Last week Jorge Rivas reported Beyoncé’s “Life Is But A Dream” resulted in the biggest audience for an HBO documentary in a decade. Spike Lee’s 2006 documentary, “When the Levees Broke,” is the only documentary to come close with 1.7 million viewers. However, unlike Spike Lee’s film, the Beyonce documentary did not even touch upon the subject of race. According to The New Yorker’s Jody Rosen:

Beyoncé is a terrible judge of what is interesting about Beyoncé. Consider one topic that never comes up in “Life Is But a Dream”: race. You could make the case that Beyoncé has reached an unprecedented position in American life. She is a black woman who has claimed the mantles of America’s Sweetheart, National Bombshell, and Entertainer-in-Chief. (According to Nielsen, an audience of 1.8 million watched Saturday’s broadcast of “Life Is But a Dream,” a record for an HBO documentary, and three times the average rating for the network’s marquee show, Lena Dunham’s “Girls.”) Beyoncé is one half of an African-American royal couple rivaled only by the duo in the White House. She is by far the “blackest”—musically and aesthetically—of all the post-Madonna pop divas; she represents African-American women’s anger and power like no one in popular culture since Aretha Franklin. Of course, the privilege to ignore race altogether is a sign of Beyoncé’s queenly status, and in “Life Is But a Dream” she avails herself of it. Instead, we get bromides: “We’re all going through these problems,” she says. “We all have the same insecurities.”

The Colorlines community was divided on the review. When a Black celebrity reaches Beyoncé-level star status are they obligated to talk about race in the story of their success? Here’s what you had to say.

Annaika Schutte:

Personally, I don’t understand why she needs to talk about her own race. The world knows that she is African American and we love her. She is living the “American Dream”, which many people look up to and strive to accomplish. She has had a brilliant musical career since a young age, climbed her own why up the ladder with acting, married a man that has reciprocal love for her, they have a child together, and they own homes. One thing that I believe most people and fans admire about Beyoncé Knowles is that she isn’t in the tabloids that often doing outlandish acts, she gives back to communities and charities, and she doesn’t try to put on an act to try and be someone she’s not. What’s the problem with her holding a pillow during her interview? She’s comfortable. Did Rosen also notice that she wasn’t wearing make-up? Beyoncé is a celebrity that young girls are able to look up to and not be criticized by adults.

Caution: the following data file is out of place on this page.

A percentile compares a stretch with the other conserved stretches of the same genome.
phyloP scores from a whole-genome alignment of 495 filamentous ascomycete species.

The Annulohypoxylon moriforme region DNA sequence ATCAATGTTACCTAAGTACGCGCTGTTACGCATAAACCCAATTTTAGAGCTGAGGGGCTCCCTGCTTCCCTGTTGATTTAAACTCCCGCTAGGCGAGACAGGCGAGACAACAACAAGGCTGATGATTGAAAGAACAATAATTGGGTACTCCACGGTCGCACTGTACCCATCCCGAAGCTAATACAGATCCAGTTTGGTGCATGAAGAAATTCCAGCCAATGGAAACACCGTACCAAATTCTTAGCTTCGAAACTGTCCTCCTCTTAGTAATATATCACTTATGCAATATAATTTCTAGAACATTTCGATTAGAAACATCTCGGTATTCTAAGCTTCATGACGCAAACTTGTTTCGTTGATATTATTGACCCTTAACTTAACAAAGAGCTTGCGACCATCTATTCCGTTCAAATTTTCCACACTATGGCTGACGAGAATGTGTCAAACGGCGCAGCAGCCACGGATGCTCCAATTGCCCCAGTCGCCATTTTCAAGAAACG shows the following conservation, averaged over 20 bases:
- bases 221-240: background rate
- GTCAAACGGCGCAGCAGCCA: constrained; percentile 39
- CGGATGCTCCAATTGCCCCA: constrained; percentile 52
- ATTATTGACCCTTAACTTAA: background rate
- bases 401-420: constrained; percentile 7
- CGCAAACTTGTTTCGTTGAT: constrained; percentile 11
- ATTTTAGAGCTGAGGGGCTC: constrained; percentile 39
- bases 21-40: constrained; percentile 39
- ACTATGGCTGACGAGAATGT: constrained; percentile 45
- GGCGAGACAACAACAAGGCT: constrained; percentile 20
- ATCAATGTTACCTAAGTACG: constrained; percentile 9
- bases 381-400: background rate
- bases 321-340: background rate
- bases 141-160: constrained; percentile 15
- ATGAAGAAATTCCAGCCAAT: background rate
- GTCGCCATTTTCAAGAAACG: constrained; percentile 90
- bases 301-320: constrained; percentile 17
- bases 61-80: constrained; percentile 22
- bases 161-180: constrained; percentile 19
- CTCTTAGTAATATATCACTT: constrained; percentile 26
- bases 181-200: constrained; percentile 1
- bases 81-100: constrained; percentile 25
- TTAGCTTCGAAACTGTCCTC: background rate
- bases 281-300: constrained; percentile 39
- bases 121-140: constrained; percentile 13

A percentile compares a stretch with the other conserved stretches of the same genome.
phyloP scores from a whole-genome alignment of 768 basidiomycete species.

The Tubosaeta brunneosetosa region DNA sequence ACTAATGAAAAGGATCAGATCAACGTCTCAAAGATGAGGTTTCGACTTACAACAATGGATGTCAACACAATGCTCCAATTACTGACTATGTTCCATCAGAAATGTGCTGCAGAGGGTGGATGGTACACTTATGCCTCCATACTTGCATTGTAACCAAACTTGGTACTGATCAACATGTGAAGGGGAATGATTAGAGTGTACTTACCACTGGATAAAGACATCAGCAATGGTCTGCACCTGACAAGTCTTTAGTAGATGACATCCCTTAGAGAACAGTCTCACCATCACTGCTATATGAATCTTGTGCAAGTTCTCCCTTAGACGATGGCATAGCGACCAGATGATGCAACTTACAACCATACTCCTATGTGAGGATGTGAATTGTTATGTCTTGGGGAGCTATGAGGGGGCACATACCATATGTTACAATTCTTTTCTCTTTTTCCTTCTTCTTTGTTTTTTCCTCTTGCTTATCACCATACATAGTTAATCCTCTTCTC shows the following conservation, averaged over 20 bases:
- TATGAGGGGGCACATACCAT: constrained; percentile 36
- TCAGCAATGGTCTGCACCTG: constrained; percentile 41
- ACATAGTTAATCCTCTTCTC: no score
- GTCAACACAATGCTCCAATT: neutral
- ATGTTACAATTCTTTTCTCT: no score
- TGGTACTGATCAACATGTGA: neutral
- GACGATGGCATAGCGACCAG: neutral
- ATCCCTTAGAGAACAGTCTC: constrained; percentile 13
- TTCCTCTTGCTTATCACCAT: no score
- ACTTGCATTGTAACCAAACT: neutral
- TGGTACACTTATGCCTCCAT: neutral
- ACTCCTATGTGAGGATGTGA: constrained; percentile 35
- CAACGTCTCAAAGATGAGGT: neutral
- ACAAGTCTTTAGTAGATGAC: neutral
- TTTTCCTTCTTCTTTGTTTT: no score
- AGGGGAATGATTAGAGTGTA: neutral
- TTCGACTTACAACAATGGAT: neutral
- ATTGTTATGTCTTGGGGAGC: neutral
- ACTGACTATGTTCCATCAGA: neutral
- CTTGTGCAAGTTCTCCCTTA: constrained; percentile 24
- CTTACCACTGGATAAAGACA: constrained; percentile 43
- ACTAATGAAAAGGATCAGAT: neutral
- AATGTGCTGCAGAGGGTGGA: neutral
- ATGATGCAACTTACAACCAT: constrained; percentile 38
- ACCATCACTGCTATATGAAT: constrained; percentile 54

Adrienne Mon Chéri Blossoms:

Does Mariah have to talk race every time she speaks? Madonna? Jennifer Lopez? Of course, not. Anyone who watched this understands why race did not come up. It’s not all about race, folks. Sometimes it is, and sometimes it isn’t. Let her live HER life.

Pattigurl Sfl:

Beyoncé doesn’t think she’s black anyway. But not so long ago, people who looked brighter and lighter than her were considered slaves and treated harshly.

Rebekah Jean Waykedria Hutson:

Why should she? That wasn’t the point, just because her skin isn’t white doesn’t mean she needs to address what its like to be black every time she speaks.

Nic Drummond:

Because that’s not HER issue. It is the racist person’s issue.

Cymone Bedford:

She is the pioneer of colorblindness pop culture.

Shawn Sinc:

Oh really? Beyoncé is exempt from racial dialogue. No. As black women our existence is inherently political and laden with social connotation. So this little idea that “Beyoncé need not go there” is comical. Had she mentioned race some of y’all who are giving her impunity would be ready to elect her president. After seeing the documentary, I’m glad she decided to stay away from race or any kind of nuanced political discourse because the only thing it appears she can effectively highlight in a verbal sense is herself. Beyoncé plays up to whiteness in a grand, grand way and whiteness does not want to see the contrary. Let’s be careful giving a lot of these black over class women such praise. My concerns are that of Marissa Alexander’s, not pop music narcissism.

Michelle De Freitas-Guerra:

Other than actually being black, what does “not thinking” you’re black entail? We don’t make ourselves, and we don’t choose our upbringing!! Only in America have I had to defend my “blackness” and justify my complexion. I know and live my blackness every day and am always offended when in the course of just living my human experience, a usually darker skinned black person judges me on my blackness!! It’s Ridiculous!! I see it as what I am, but not ALL I am! B is black and will always be, so stop hating!!

Mon Son Cool:

NO one here has said that she isn’t black but her profound capitulation to a FRAMEWORK of whiteness with the multiple skin lightening occurrences and very vague addressing, if at all, of those situations. Or her effusive praise to the Marylin Monroe’s, Liz Taylors, Betty Pages of the world. Not to say that those women aren’t allowed to be her inspirations but we if she is to little black girls what they were to her - that is part of why our history gets lost in the fray. Being marketed by, with and through the white gaze demands that you also capitulate to it and not just work with it. And I’m not even mentioning her half-ass feminism.


Each week, we round up the best comments in our community. Join the conversation here on Colorlines.com, and on Facebook and Twitter.

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